Students in class at Roosevelt High School. /Photo by Andrew Roman
In national figures, African Americans were 18 percent of the sample, but accounted for 35 percent of the students suspended, and 39 percent of those expelled. More than 70 percent of school arrests were Latino or African American. In the Los Angeles Unified School District the suspension rate is six times higher for African Americans than whites– 17.3 percent, compared to 2.9 percent.
There seems to be a pattern in our schools where more students of color are getting suspended, ticketed, and being pushed out of education. Some of these problems stem from zero-tolerance policies which became popular after the Columbine High School shooting. While meant to deal primarily with weapons, zero tolerance policies have become more popular, and the number of suspensions nationwide have increased.
What I see happening at my own school is that these types of policies are being used to punish students for minor infractions like misbehaving in class or bringing cellphones to school. What’s troubling to me is that we, the students, are the future. The California Teacher’s Association says that harsh school discipline is a threat to academic achievement. What happens when most of black and Latino students are not in school? What does this mean for the future of our country?
Suspension is not the only area where black and Latino students have faced criminalization at school. Last month, the Los Angeles City Council voted to limit the issuance of “truancy tickets” which fined students for being late to school. Again students of color were disproportionately targeted. Data from the Community Rights Campaign showed that between 2004 and 2009, black and Latino students received the most tickets. Of the 47,000 tickets issued, 88 percent were given to Latino and black students. White students received about 7 percent of the tickets.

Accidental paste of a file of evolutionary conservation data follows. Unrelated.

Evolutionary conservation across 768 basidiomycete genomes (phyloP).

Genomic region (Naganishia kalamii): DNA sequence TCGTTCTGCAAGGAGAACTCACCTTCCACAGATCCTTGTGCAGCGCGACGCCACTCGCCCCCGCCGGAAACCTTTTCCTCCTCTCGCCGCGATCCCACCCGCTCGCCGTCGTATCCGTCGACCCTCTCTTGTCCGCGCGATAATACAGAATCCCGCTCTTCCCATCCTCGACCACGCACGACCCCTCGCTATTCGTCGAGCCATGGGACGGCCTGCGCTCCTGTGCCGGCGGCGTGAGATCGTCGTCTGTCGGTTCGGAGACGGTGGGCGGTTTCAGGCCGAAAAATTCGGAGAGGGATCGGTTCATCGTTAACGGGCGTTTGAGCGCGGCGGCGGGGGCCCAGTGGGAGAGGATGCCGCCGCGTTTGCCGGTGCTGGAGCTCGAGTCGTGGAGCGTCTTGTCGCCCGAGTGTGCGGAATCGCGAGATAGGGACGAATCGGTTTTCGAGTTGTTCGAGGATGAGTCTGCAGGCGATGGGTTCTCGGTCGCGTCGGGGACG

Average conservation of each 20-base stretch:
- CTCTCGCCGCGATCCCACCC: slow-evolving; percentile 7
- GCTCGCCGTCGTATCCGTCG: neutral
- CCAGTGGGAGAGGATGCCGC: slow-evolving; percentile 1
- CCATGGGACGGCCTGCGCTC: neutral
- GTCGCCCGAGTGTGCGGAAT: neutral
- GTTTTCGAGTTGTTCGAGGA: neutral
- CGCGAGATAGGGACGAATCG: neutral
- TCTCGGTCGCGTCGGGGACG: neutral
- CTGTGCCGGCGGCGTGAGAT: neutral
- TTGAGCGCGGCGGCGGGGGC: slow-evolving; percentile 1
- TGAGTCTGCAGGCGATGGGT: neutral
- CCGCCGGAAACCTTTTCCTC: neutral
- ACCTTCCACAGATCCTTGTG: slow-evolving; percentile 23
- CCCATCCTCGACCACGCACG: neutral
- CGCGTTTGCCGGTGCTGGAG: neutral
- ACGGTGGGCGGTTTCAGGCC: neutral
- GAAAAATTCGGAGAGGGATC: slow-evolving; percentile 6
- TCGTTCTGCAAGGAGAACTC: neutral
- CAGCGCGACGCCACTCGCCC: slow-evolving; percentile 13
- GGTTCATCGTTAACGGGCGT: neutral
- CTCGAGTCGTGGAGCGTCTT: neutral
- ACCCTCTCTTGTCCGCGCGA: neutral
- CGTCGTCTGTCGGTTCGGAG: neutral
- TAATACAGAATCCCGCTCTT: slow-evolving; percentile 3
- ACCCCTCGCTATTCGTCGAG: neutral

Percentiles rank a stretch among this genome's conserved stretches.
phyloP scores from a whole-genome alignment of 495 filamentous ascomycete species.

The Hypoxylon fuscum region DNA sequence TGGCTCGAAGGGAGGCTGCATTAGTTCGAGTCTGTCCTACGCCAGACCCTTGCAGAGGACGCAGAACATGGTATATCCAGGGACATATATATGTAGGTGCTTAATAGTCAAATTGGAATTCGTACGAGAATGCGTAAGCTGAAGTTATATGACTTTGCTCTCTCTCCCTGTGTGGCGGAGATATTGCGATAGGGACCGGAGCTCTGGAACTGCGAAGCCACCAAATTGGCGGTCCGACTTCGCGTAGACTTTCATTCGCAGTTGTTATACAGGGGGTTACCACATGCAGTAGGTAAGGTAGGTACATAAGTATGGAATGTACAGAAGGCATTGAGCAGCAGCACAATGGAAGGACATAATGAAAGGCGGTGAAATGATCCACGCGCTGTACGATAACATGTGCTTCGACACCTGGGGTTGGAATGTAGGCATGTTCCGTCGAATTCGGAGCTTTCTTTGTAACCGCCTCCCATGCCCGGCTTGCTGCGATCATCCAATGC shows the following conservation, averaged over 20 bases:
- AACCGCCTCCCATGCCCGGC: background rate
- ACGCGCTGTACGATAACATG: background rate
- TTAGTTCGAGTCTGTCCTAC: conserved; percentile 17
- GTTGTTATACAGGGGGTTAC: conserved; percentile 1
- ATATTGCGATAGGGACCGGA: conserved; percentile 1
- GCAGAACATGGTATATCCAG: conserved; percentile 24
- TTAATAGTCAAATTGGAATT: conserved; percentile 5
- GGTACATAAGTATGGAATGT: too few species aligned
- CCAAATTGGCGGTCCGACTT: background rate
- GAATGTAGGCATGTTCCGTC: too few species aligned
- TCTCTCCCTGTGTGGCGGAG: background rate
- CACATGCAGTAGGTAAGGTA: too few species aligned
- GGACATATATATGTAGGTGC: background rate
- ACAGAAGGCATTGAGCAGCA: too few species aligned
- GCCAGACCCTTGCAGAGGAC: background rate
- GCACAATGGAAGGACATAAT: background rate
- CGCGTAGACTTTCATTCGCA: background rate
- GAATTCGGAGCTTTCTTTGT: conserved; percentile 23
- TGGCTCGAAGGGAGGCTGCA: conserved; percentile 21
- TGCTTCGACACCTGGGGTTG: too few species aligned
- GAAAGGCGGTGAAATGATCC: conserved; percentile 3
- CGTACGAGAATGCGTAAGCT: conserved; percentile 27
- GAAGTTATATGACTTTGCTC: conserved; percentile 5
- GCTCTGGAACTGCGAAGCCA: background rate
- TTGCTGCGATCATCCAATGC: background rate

I don’t believe students need zero tolerance policies and strict discipline measures. Instead of keeping kids in school, these measures teach them to fear school. Students don’t need tickets for being late or to be suspended for minor offenses. What we need to look at, as a society, are the many circumstances surrounding why students of color are not succeeding in school. Instead of focusing on punishment, we all need to work together– parents, students, schools, community, politicians– to promote the success of children, of all colors. Or, who will become the leaders of tomorrow?
Cinthia González, a staff writer at Boyle Heights Beat, also is a member of the Labor/Community Strategy Center’s Community Rights Campaign to reform the city’s daytime curfew law.